And just like that, I am inspired to start working on the last two rooms -- my bedroom and my art/sitting room – so that I have something to look forward to over what I fear is going to be a long, cold winter.

Sunday, August 10, 2014


In 50 days, I will turn fifty. Millions (billions?) have done it before me, but I will only do it once, and it is a HUGE number for me. Beyond a shadow of a doubt, fifty screams with absolute certainty that I am no longer young. 

Overall, I have enjoyed aging, and I have had more fun in my 40s than any other decade, so it is not about youth per se, because that is so obviously wasted on the young. It is about running out of time.

It is about not wanting to squander a single moment of this life that goes by in the blink of an eye. I think about what I will leave behind, besides a whole lot of unfinished projects, unused art supplies and wine corks.

I have no children – so how will I be remembered – or will I, at all – and for how long? And why is it important to me, because I know that it is.

I want my life to have meant something. I want to leave behind something of worth and beauty – a story, a work of art – something.

So, at almost 50, I am in a mad dash to figure out what that is, and to do it.

Wednesday, July 09, 2014

Beware of simpler times...

The BF and I visited the Schenectady Museum the other day. It’s a very small museum, housed in the historic Stockade section of the city, in an old two-story home, built in the 1800s. As you might expect, the museum’s exhibits focus primarily on items and events of historical significance to Schenectady, New York and the surrounding areas.

The BF was a history major in college, and he has a particular appreciation for New York State history. Among other things, we were there to see a new exhibit that highlighted the creation of the Erie Canal and the railroads, and their impact on the growth and development of the State.

I am more interested in the personal and social aspects of history, and while the canal and railways certainly impacted the social mores of the day, I found another exhibit at the museum much more fascinating…

The medical exhibit.

All I can say is, be grateful you live in 2014. Medicine and dentistry has come a very long way since the 1800s. This is a photo I took of the exhibit. The room is assembled to look like an exam room may have looked back then. In addition to a speculum on the exam table that looks as though it could give the doctor a clear view of your tonsils through your vagina, and a hammer (to test reflexes?) that could knock a prize fighter out cold, notice the rifle on the fireplace mantle in the background.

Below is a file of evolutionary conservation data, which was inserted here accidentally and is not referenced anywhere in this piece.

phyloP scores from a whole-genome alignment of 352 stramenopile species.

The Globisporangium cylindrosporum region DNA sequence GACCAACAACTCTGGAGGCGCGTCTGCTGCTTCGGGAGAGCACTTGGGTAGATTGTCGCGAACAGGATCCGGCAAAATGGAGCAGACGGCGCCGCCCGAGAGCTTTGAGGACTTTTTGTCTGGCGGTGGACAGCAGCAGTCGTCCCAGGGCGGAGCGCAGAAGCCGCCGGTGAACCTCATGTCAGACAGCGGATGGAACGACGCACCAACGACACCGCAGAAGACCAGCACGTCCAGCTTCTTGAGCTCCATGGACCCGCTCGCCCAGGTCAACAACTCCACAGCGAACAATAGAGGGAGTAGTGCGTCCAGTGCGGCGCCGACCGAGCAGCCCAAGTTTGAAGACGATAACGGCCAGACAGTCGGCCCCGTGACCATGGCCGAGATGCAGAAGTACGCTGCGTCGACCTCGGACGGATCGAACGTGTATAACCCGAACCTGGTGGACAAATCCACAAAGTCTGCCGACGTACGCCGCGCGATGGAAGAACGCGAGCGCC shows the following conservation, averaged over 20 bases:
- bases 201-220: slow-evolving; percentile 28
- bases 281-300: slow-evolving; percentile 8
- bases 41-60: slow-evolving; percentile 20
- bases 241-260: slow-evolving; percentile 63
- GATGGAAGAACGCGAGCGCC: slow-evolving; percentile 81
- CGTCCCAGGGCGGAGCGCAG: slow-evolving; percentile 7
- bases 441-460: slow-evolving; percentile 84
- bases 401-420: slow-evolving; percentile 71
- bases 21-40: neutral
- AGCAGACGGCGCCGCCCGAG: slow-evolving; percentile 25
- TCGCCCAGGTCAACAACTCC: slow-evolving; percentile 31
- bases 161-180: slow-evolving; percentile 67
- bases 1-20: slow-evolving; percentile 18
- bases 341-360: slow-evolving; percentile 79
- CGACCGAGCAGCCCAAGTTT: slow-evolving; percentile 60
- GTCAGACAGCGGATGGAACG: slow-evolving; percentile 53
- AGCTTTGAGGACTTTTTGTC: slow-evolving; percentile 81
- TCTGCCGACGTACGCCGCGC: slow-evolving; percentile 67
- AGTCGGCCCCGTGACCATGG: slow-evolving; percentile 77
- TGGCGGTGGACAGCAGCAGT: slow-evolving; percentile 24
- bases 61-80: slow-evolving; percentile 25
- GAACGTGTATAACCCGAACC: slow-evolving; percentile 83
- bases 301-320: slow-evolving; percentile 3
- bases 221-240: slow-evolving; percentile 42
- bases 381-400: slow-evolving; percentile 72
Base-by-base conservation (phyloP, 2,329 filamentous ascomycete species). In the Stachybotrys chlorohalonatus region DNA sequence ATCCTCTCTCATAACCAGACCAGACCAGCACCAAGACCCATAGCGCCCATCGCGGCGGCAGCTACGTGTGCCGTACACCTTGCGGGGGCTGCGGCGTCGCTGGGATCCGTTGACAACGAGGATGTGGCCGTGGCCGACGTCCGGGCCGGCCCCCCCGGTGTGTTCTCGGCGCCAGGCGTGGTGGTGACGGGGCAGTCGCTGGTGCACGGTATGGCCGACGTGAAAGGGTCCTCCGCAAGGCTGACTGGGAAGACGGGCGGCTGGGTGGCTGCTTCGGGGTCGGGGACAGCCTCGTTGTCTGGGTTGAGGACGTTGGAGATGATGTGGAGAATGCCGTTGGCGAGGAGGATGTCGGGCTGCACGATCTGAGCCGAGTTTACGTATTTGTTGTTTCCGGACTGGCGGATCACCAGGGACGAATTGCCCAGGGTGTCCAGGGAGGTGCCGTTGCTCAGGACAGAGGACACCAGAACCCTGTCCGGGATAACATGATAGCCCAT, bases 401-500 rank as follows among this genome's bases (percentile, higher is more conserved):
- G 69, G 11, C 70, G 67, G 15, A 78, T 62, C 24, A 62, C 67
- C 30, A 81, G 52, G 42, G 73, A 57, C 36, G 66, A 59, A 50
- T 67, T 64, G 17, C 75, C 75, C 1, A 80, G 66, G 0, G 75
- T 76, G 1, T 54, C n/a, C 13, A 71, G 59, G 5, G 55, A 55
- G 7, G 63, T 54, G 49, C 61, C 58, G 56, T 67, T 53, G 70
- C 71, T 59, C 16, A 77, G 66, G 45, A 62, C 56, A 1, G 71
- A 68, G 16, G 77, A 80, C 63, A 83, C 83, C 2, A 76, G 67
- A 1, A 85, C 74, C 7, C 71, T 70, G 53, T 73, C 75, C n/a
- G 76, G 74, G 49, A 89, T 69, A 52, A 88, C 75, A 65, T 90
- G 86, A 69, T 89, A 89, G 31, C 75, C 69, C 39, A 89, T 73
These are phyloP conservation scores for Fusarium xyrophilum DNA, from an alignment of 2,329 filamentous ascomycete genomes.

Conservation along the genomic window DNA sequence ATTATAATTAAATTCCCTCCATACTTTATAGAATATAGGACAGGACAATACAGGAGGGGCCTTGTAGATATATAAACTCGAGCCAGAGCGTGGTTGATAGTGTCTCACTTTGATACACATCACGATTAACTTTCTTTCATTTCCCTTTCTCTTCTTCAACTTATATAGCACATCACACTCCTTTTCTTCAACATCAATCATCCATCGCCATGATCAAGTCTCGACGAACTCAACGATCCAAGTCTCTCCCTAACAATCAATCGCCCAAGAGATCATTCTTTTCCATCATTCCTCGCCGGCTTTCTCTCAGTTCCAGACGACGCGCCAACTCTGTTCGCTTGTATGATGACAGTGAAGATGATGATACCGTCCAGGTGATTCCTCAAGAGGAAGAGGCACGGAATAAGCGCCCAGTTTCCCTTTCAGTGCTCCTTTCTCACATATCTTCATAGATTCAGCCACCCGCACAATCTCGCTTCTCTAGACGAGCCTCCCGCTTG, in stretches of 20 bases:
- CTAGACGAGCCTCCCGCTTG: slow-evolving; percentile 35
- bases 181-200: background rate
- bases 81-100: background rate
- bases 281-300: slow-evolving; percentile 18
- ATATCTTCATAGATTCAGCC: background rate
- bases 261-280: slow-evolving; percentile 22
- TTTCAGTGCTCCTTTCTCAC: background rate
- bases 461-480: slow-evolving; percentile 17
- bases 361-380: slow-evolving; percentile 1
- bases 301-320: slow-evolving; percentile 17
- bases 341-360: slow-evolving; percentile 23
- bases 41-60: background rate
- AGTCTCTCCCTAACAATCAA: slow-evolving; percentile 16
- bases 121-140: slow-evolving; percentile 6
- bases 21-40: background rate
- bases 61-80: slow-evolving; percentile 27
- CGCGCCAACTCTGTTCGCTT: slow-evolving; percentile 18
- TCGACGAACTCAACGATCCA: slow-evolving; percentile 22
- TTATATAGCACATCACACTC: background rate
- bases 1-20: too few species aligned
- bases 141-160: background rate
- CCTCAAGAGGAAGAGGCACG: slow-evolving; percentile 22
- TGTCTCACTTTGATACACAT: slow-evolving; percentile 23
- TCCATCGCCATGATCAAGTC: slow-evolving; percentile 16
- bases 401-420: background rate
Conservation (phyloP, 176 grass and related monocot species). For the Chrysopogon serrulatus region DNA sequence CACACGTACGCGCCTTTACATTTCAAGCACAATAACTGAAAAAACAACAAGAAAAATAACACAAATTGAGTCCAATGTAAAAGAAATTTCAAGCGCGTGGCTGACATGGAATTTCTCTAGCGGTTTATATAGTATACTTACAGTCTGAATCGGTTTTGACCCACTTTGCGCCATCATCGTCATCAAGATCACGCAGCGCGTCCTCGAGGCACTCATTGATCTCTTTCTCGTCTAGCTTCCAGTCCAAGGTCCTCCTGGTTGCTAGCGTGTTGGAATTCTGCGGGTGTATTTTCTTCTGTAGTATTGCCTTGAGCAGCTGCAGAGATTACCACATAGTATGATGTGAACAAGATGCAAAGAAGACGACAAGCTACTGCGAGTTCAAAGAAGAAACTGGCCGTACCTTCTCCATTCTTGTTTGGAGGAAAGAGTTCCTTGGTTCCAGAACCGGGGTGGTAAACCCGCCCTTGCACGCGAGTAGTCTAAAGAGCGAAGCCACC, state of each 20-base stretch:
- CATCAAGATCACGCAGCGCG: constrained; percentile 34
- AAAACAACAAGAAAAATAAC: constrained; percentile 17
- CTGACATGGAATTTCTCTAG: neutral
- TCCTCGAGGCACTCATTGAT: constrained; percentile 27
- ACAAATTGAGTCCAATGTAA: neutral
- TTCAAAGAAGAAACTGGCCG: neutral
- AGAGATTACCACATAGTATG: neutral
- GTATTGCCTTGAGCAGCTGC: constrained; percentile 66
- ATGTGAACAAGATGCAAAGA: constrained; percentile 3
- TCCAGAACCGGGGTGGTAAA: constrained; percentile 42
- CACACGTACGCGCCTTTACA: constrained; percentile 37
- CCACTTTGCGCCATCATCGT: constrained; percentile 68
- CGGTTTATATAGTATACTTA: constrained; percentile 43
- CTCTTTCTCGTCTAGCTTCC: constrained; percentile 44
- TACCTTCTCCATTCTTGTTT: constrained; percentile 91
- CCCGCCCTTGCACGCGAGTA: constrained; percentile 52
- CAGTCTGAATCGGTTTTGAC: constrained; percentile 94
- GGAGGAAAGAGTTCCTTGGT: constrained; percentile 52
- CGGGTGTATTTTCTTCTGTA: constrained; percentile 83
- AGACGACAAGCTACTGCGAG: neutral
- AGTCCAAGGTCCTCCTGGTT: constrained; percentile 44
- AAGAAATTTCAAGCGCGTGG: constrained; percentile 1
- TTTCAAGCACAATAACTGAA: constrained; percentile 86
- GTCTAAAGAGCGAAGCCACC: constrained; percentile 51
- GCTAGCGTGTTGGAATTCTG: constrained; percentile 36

Based on some of the instruments I saw, along with the long list of deadly viruses that wiped out entire families during that era (cholera, Spanish fever, tuberculosis), the rifle may have been one of your better options as a patient.

Of course, as an artist and irrational lover of all things paper, my favorite item in the exhibit was this old prescription ledger. While I did my best to try to read some of the scripts, one thing hasn’t changed in centuries – it is still impossible to read the doctors’ handwriting.

And here  is my "altered" book of potions...

Tuesday, July 08, 2014

Digital collage fun...

My heart keeps beating out a rhythm that seems to be asking me, over and over... What next? What now? What? What? 

Monday, June 30, 2014

NEED to make art...

It has now become an uncontrollable urge, as though I cannot think straight or do my work until I make one (and only time prevents me from doing this all day). It literally clears my head to make these digital magazine collages -- or DMCs, as I am now calling them.

On the practical side of my world, it seems that the lesson I am meant to learn this year is to let go (a little) of my need for order. I do not crave perfection, but I love visual order. I love to see the little bit of world that I imagine is within my control (i.e. my house and my garden) neatly groomed -- from folded laundry to a neatly mowed lawn, and perky well-watered flowers. But this year, time, nature and freakin' LIFE has conspired against me.

A summer flu, a broken lawnmower, and weekend family celebrations have forced me to accept the inevitable - grass gets high, thirsty flowers droop, laundry piles up, and dust settles on hardwood floors, accentuated by the long-awaited summer sunshine through the blinds.

I cannot keep up this year. And I am okay with it. Now. Mostly. I prefer when things are in order. But my DMCs allow me to exercise some control over a tiny party of this uncontrollable world.

DMC - collage therapy...